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            Avoiding persecution is easy.  To live like the world will cost us nothing.  To mimic the world and never criticize it will cost us nothing.  To keep quiet about the gospel, will cost us nothing.  To go along with the world and laugh at its jokes and enjoy its entertainment and smile as it mocks God and to be ashamed to take a stand for Christ, will cost us nothing.

            But doing those things and living that way are habits of the sham Christian.  Jesus does not take faithlessness lightly.  Luke 9:26.  If we are ashamed of Christ, He will be ashamed of us.  That's because being ashamed of Christ is evidence of a lack of salvation.  To be popular with everyone is either to have compromised the faith or not to have true faith at all.

            We aren't truly persecuted for our faith for simply being stupid.  Having a rotten attitude; acting morally superior to everyone else; being a hypocrite; wrongly judging others in a harsh manner; engaging in pointless arguments where your only goal is to win are not ways that we are persecuted for righteousness.  Those are ways that we make people dislike us because we're being dumb and sinful; that is not persecution.

            True persecution stems from us living righteous lives.  When we reflect Jesus to the world; when we live according to His standards; when we share Christ with a lost world; when we take a stand against sin; those are the attitudes and the actions that the world hates and that will result in us suffering persecution.

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            Believers have been suffering persecution since Christ started the church.  In order to try to stamp out the church, the Romans invented charges against Christians.  They accused them of being cannibals because in the Lord's Supper they spoke of eating Jesus' body and drinking His blood.  They accused them of immorality in association with their love feasts.  They even accused the church of setting fire to Rome.  They branded them as revolutionaries because they called Jesus Lord and King and spoke of God's destroying the earth by fire.

            During Roman rule, the Caesars came to be deified.  Everyone had to give a verbal oath of allegiance to Caesar once a year.  After proclaiming "Caesar is Lord" the person was free to worship any other gods he chose.  Because faithful Christians refused to declare allegiance to anyone by Christ, they were considered traitors.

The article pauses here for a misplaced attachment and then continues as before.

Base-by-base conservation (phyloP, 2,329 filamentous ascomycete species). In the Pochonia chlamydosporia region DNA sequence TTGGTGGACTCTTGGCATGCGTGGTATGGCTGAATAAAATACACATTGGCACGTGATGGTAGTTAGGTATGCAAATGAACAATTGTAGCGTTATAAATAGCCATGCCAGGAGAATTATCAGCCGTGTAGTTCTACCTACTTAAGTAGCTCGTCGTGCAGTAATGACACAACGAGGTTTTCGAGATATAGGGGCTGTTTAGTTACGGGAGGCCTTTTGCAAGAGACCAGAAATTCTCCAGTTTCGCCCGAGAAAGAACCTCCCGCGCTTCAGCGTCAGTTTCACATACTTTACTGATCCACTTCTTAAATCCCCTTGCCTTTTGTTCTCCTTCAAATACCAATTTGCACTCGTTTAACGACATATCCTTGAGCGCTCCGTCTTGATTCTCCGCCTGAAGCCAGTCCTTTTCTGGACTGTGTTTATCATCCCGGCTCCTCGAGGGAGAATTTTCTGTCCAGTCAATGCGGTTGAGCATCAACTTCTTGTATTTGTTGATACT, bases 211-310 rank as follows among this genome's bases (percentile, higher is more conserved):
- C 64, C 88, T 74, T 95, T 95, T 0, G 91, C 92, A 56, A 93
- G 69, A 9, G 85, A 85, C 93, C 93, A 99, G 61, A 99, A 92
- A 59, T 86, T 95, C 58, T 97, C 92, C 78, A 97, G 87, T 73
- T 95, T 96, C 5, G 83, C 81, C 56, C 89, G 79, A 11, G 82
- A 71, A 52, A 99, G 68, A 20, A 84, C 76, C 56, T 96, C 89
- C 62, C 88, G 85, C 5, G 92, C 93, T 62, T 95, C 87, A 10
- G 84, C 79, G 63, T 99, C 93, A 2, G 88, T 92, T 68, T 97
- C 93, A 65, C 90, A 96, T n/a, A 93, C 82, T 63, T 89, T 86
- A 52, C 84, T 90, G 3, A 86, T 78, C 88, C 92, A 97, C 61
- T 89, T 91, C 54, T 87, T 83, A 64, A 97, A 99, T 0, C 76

As a result first century believers paid a very high price.  They would lose property or work; they often faced prison time.  An example of that might be a Christian stonemason in Ephesus in Paul's day.  He might have been asked to help build a pagan temple or shrine.  Because he could not do that in good conscience, his faith could cost him not only his job but also his career. 

            But we don't have to back that far, the exact same thing is happening in America, today.  Christian bakers and Christians florists and Christian photographers are having to make decisions on jobs they'll do based on their religious convictions.  Many of them are paying a steep price for refusing to cater same-sex wedding ceremonies.  They're paying huge fines to state human rights commissions, losing business, being publicly ridiculed and threatened (I'm sure in a loving and tolerant manner). 

            Of course many of them were also put to death.  There were many means of putting someone to death.  Stoning was a popular means of execution.  Some believers were covered in pitch and used as a human torch.  Then there was the ever popular method of wrapping them in animal skins and throwing them to vicious hunting dogs.

            No matter what happens to us, Christ calls us to live a life of suffering and persecution.  Luke 9:23.  We need to be ready to die, if need be, for the cause of the Lord.  Not everyone has to pay that price.  Some costs for obedience will be great while others will be slight.  Some will be known in advance while others will surprise us.  But no matter what cost we may have to pay for following our Lord, a true believer is always willing to pay it. 

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            There are a number of types of persecution that we experience as believers.  First, there is physical persecution.  The basic meaning of persecute is "chasing, driving away or pursuing."  From that came the connotation of physical persecution, harassment, abuse and other unjust treatment.  This would obviously involve beatings and death.